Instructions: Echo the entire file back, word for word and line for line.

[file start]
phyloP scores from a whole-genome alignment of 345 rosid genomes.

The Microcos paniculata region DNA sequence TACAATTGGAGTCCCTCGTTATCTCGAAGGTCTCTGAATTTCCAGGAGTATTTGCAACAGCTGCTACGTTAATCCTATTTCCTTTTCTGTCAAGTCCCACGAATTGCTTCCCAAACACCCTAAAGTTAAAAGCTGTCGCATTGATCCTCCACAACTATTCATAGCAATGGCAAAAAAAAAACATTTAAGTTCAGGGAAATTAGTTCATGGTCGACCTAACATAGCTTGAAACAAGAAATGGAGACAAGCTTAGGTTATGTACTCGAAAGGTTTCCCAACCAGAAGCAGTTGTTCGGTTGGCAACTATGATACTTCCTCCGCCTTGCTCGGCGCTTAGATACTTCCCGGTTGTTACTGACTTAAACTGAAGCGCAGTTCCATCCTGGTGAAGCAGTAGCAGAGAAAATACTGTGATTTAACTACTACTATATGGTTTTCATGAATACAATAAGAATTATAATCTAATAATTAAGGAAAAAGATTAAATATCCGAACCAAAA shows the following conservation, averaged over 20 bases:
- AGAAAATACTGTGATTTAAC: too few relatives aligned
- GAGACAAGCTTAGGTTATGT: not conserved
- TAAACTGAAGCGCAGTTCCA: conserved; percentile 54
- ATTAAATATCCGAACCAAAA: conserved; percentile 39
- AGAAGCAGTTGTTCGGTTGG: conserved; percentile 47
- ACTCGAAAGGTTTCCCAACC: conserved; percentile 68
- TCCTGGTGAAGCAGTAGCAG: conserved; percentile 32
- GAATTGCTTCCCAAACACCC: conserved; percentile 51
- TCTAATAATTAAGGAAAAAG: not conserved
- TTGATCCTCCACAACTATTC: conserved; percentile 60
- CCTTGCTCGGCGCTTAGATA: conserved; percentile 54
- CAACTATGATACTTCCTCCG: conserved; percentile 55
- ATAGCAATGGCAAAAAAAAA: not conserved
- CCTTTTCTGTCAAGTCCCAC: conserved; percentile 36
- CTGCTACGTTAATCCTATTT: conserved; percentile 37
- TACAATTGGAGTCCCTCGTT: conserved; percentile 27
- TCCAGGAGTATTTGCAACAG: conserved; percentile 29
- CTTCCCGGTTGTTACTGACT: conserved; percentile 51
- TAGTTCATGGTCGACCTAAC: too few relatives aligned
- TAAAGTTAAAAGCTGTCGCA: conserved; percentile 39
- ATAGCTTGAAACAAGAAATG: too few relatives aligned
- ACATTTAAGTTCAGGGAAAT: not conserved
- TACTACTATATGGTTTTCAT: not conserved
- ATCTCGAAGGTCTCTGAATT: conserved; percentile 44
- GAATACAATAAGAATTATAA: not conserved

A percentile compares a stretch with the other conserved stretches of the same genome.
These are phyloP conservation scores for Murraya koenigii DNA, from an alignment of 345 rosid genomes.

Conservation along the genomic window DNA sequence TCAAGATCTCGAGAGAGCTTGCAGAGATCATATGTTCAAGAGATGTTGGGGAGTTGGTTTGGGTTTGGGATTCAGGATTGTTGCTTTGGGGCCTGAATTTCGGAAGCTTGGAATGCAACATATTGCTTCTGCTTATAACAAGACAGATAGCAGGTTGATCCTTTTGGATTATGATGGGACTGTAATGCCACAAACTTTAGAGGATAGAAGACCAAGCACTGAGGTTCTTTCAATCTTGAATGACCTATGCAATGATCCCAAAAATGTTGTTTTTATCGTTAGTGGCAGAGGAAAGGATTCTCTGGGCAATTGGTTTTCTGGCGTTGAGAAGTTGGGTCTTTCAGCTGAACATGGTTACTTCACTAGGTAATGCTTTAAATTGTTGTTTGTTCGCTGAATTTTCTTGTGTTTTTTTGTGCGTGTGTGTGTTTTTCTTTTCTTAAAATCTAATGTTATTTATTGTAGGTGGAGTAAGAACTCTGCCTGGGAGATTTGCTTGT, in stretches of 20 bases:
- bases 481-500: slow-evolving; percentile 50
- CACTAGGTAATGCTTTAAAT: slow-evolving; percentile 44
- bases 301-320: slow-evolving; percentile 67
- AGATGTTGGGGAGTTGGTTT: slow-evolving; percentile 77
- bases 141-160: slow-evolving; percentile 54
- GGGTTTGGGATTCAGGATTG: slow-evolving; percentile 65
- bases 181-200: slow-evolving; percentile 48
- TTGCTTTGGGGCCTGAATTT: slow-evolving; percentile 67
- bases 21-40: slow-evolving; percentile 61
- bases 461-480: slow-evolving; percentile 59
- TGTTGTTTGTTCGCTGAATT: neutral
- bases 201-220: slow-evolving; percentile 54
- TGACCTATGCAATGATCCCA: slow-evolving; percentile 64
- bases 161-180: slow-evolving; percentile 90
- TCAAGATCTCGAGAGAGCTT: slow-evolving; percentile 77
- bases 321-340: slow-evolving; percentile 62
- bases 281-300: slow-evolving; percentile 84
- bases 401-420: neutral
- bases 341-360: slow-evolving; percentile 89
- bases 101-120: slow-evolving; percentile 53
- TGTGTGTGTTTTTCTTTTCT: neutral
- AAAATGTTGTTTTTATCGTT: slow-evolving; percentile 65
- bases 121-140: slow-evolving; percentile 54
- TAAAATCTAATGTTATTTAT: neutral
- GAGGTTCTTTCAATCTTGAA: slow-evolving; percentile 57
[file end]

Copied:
phyloP scores from a whole-genome alignment of 345 rosid genomes.

The Microcos paniculata region DNA sequence TACAATTGGAGTCCCTCGTTATCTCGAAGGTCTCTGAATTTCCAGGAGTATTTGCAACAGCTGCTACGTTAATCCTATTTCCTTTTCTGTCAAGTCCCACGAATTGCTTCCCAAACACCCTAAAGTTAAAAGCTGTCGCATTGATCCTCCACAACTATTCATAGCAATGGCAAAAAAAAAACATTTAAGTTCAGGGAAATTAGTTCATGGTCGACCTAACATAGCTTGAAACAAGAAATGGAGACAAGCTTAGGTTATGTACTCGAAAGGTTTCCCAACCAGAAGCAGTTGTTCGGTTGGCAACTATGATACTTCCTCCGCCTTGCTCGGCGCTTAGATACTTCCCGGTTGTTACTGACTTAAACTGAAGCGCAGTTCCATCCTGGTGAAGCAGTAGCAGAGAAAATACTGTGATTTAACTACTACTATATGGTTTTCATGAATACAATAAGAATTATAATCTAATAATTAAGGAAAAAGATTAAATATCCGAACCAAAA shows the following conservation, averaged over 20 bases:
- AGAAAATACTGTGATTTAAC: too few relatives aligned
- GAGACAAGCTTAGGTTATGT: not conserved
- TAAACTGAAGCGCAGTTCCA: conserved; percentile 54
- ATTAAATATCCGAACCAAAA: conserved; percentile 39
- AGAAGCAGTTGTTCGGTTGG: conserved; percentile 47
- ACTCGAAAGGTTTCCCAACC: conserved; percentile 68
- TCCTGGTGAAGCAGTAGCAG: conserved; percentile 32
- GAATTGCTTCCCAAACACCC: conserved; percentile 51
- TCTAATAATTAAGGAAAAAG: not conserved
- TTGATCCTCCACAACTATTC: conserved; percentile 60
- CCTTGCTCGGCGCTTAGATA: conserved; percentile 54
- CAACTATGATACTTCCTCCG: conserved; percentile 55
- ATAGCAATGGCAAAAAAAAA: not conserved
- CCTTTTCTGTCAAGTCCCAC: conserved; percentile 36
- CTGCTACGTTAATCCTATTT: conserved; percentile 37
- TACAATTGGAGTCCCTCGTT: conserved; percentile 27
- TCCAGGAGTATTTGCAACAG: conserved; percentile 29
- CTTCCCGGTTGTTACTGACT: conserved; percentile 51
- TAGTTCATGGTCGACCTAAC: too few relatives aligned
- TAAAGTTAAAAGCTGTCGCA: conserved; percentile 39
- ATAGCTTGAAACAAGAAATG: too few relatives aligned
- ACATTTAAGTTCAGGGAAAT: not conserved
- TACTACTATATGGTTTTCAT: not conserved
- ATCTCGAAGGTCTCTGAATT: conserved; percentile 44
- GAATACAATAAGAATTATAA: not conserved

A percentile compares a stretch with the other conserved stretches of the same genome.
These are phyloP conservation scores for Murraya koenigii DNA, from an alignment of 345 rosid genomes.

Conservation along the genomic window DNA sequence TCAAGATCTCGAGAGAGCTTGCAGAGATCATATGTTCAAGAGATGTTGGGGAGTTGGTTTGGGTTTGGGATTCAGGATTGTTGCTTTGGGGCCTGAATTTCGGAAGCTTGGAATGCAACATATTGCTTCTGCTTATAACAAGACAGATAGCAGGTTGATCCTTTTGGATTATGATGGGACTGTAATGCCACAAACTTTAGAGGATAGAAGACCAAGCACTGAGGTTCTTTCAATCTTGAATGACCTATGCAATGATCCCAAAAATGTTGTTTTTATCGTTAGTGGCAGAGGAAAGGATTCTCTGGGCAATTGGTTTTCTGGCGTTGAGAAGTTGGGTCTTTCAGCTGAACATGGTTACTTCACTAGGTAATGCTTTAAATTGTTGTTTGTTCGCTGAATTTTCTTGTGTTTTTTTGTGCGTGTGTGTGTTTTTCTTTTCTTAAAATCTAATGTTATTTATTGTAGGTGGAGTAAGAACTCTGCCTGGGAGATTTGCTTGT, in stretches of 20 bases:
- bases 481-500: slow-evolving; percentile 50
- CACTAGGTAATGCTTTAAAT: slow-evolving; percentile 44
- bases 301-320: slow-evolving; percentile 67
- AGATGTTGGGGAGTTGGTTT: slow-evolving; percentile 77
- bases 141-160: slow-evolving; percentile 54
- GGGTTTGGGATTCAGGATTG: slow-evolving; percentile 65
- bases 181-200: slow-evolving; percentile 48
- TTGCTTTGGGGCCTGAATTT: slow-evolving; percentile 67
- bases 21-40: slow-evolving; percentile 61
- bases 461-480: slow-evolving; percentile 59
- TGTTGTTTGTTCGCTGAATT: neutral
- bases 201-220: slow-evolving; percentile 54
- TGACCTATGCAATGATCCCA: slow-evolving; percentile 64
- bases 161-180: slow-evolving; percentile 90
- TCAAGATCTCGAGAGAGCTT: slow-evolving; percentile 77
- bases 321-340: slow-evolving; percentile 62
- bases 281-300: slow-evolving; percentile 84
- bases 401-420: neutral
- bases 341-360: slow-evolving; percentile 89
- bases 101-120: slow-evolving; percentile 53
- TGTGTGTGTTTTTCTTTTCT: neutral
- AAAATGTTGTTTTTATCGTT: slow-evolving; percentile 65
- bases 121-140: slow-evolving; percentile 54
- TAAAATCTAATGTTATTTAT: neutral
- GAGGTTCTTTCAATCTTGAA: slow-evolving; percentile 57